Wade: And about 25% of the population is on prescription meds for this. And the correlation between digestive disease and depression and challenges for brain function, because most of your neurotransmitters are built off amino acids that got to be broken down and transported from the gut to your brain is directly correlated with the lack of enzymes, okay? That’s how critical this is and we’ve hit the tipping point and if we don’t bring it back, it’s going to continue to spiral out of control and there’s not enough people like yourself that are talking about this and educating the public of why we need to do this and why this is important and how we got there. So, thank you for that.
Wade: The big thing is if you’re looking for a supplement, you want to make sure it’s probably at least half, should be proteolytic enzymes. You want to make sure it has up in that that range of like 70-80,000. If you can get up to 100,000 huts in a serving, that’s great. That’s the component and you want at least three proteases. The 3.0 the 4.5 and the 6.0 which relate to the spectrum within the pH band that they break down inside your body because hydrochloric acid comes in and your pH changes in part of that digestive process and making sure you have a full spectrum protease. You go to the store shelf and you just say, “oh, it’s got protease.” The chances that that protease is going to break down everything that you want isn’t, and you’re not comparing apples to apples, you’re comparing apples to monkey wrenches and the bottom line, it won’t get the job done.
Wade: And so, a lot of people that have tried enzymes, they haven’t produced results. The reason they haven’t produced real, they’re not trying an enzyme that’s going to work. So you know, I always say there’s nothing more expensive than a product that doesn’t work but when you get a great product, you instantly can see the difference and that’s one of the things that I think I’m really proud about my association with you. How a stickler you are about product quality, how well you research things and how deep you dive before you produce anything in the population. And that’s why I’m here today because I really honor and respect that.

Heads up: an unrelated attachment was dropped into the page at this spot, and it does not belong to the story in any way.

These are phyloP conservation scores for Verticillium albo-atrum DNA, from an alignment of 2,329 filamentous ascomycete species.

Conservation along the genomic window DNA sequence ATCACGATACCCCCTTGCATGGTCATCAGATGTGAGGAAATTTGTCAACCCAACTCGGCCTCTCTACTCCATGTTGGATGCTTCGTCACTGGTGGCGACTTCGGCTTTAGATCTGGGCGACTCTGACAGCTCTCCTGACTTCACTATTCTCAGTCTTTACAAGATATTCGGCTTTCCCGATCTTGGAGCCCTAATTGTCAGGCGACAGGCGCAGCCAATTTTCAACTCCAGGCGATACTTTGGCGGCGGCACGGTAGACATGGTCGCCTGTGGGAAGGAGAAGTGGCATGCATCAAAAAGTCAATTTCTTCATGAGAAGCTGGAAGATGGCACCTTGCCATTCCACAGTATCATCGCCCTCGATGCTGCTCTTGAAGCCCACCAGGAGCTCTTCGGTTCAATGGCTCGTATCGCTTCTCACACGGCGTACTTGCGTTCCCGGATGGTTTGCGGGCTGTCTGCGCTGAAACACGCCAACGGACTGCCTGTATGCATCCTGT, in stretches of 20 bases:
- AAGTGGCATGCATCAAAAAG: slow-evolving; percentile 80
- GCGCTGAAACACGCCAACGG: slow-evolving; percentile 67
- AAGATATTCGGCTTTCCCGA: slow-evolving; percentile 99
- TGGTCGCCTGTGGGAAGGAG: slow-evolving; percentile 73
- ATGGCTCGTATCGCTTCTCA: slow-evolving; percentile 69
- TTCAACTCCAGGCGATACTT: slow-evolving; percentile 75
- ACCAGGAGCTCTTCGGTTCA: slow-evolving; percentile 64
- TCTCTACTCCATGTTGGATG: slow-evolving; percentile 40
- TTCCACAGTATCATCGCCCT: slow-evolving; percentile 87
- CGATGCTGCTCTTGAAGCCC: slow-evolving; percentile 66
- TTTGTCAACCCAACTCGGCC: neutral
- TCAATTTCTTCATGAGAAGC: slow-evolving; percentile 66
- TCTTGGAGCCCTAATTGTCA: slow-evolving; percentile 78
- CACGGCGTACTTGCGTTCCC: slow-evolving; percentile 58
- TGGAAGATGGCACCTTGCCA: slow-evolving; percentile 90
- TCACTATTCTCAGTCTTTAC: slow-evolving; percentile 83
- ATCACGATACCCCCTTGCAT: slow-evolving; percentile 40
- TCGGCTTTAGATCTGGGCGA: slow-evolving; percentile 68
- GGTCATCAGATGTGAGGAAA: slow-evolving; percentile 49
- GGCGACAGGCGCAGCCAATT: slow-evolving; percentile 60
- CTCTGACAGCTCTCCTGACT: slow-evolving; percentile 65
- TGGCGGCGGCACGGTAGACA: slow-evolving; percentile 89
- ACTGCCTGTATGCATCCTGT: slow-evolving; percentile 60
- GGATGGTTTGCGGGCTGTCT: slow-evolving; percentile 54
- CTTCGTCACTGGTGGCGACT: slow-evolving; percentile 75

Jonathan: I appreciate that Wade. It’s a bit of a softball so for those of you listening, we had Wade to come and consult with us. We decided to create… change our formula of our enzymes to make it a lot stronger after talking with Wade, learning so much more about it we had to do something and so we had to change our formula. So, we created P3E (now called Enzyme 17) and it is phenomenal. We will do another podcast talking about that, but if you want to learn more about our powerful proteolytic enzyme, you can just go to organics.com. If you want to go back and check out any of the show notes, watch this show again, check out any resources that Wade is mentioning, go to empoweringyouorganically.com. We’ll have all the show notes, all the transcripts, all the links to where you can learn more.
Jonathan: And yeah, I mean this is just, again, when I learned more from you, it was a no brainer that we had to do something not just in creating a really good supplement, but now we have to get the information out because it’s things like this that will absolutely impact the shift that we need to get healthier. And I think that we’re on that path. I think more and more people want to be healthier. More and more people are going organic, they want to know these things, but we just don’t know. Right? This isn’t stuff that’s taught in school. Doctors aren’t required to know anything about nutrition and so nobody ever tells us unless we listen to the right podcast or listen to guys like you who spent your whole lifetime perfecting and learning all about enzymes, digestion and all of that stuff.
Jonathan: So, Wade, thank you so much for being on this episode with us. Thank you everybody for listening and join us for the next podcast I do with Wade. We’re going to talk more specifically about our proteolytic enzyme, P3E (now called Enzyme 17). Thanks everyone.